But symbols matter, especially in this case. The role of the Governor General is symbolic, a representative of the Queen who can graciously hand out awards, help communities celebrate milestones and generally make Canadians feel better about who we are.
This trip is also a symbol. Clarkson has picked 60 people much like her - affluent people, largely from the Toronto-Ottawa corridor, mainly from the arts and gentle left. (One Albertan is going along, a composer from Calgary; six British Columbians are on board.) They are heading off on a dream trip, with no clearly articulated purpose, at someone else's expense.
It's not what Canadians expect. And it sends a message that the people in charge in Ottawa don't really care much about what we do expect.
Under Clarkson's hand, the budget for the governor general has climbed from $11 million to almost $19 million. A Parliamentary committee had talked about examining the spending, but Liberal members are shying away.
That's too bad. We don't need witchhunts that seize on big expense accounts and kick the spender around.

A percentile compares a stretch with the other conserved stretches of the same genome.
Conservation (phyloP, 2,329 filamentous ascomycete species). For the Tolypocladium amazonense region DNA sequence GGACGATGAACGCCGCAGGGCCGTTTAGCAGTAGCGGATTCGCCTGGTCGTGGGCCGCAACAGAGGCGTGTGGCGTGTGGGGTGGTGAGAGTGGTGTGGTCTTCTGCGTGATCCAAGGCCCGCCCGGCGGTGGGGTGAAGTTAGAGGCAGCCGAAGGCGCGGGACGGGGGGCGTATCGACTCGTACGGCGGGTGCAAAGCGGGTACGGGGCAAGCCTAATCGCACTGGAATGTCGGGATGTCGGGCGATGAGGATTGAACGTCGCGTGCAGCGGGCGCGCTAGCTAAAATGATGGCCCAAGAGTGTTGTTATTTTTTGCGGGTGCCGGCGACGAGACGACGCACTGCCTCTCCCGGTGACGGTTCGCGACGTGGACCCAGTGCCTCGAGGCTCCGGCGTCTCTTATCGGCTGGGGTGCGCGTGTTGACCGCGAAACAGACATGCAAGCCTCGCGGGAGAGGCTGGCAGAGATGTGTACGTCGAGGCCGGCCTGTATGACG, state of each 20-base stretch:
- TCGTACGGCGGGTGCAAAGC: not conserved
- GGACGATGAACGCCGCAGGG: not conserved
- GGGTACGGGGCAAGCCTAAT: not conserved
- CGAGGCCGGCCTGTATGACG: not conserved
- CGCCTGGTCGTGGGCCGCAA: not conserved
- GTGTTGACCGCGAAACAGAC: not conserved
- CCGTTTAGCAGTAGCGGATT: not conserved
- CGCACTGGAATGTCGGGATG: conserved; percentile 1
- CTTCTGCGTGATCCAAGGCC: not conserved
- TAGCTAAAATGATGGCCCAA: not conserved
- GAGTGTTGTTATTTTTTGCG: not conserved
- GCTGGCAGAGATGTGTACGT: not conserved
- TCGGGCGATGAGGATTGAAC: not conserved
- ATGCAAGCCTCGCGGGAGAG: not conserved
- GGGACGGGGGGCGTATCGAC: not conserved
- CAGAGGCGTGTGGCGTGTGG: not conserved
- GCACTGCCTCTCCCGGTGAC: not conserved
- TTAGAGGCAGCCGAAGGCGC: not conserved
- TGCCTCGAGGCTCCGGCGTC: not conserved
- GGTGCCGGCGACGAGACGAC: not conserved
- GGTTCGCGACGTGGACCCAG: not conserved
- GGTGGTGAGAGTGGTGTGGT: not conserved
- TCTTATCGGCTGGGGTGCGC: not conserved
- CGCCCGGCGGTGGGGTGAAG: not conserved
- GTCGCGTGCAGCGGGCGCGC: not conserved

But we do need to know that our money is being spent wisely and carefully. The fact that this trip doesn't meet that test justifies a closer look at the governor general's $19 million budget.

Who owes patients protection from bad doctors?
By Paul Willcocks
VICTORIA - It doesn't feel me with confidence to hear the BC College of Physicians and Surgeons argue that it has no responsibility to protect individual patients from dangerous doctors.
The college agrees it has a role in protecting the public. But not in protecting people, the college argues. Not people like the 19 women who are suing over sexual abuse by a Campbell River doctor.
The 19 women are suing Dr. Mark Stewart, who was sentenced to four years in jail for sexual assaults on patients. They're also suing the college, prepared to argue that the college was recklessly negligent in dealing with past complaints, and that its failures led to the women being abused.
The evidence remains to be heard in court. But before that could happen, the college applied to be dropped from the suit. No professional regulating body had ever been sued in this way, its lawyer argued. Allowing such lawsuits would make it impossible for the college to do its job of regulating the medical profession, and anyway the college is charged with the protection of the public, but isn't responsible for protecting individuals. Even if the college was negligent in dealing with bad or abusive doctors, it's immune from legal action, they argued.
Madame Justice Lynn Smith didn't agree. Requiring the college to act in good faith in dealing with allegations of abuse by doctors doesn't compromise its ability to protect the public and the rights of doctors.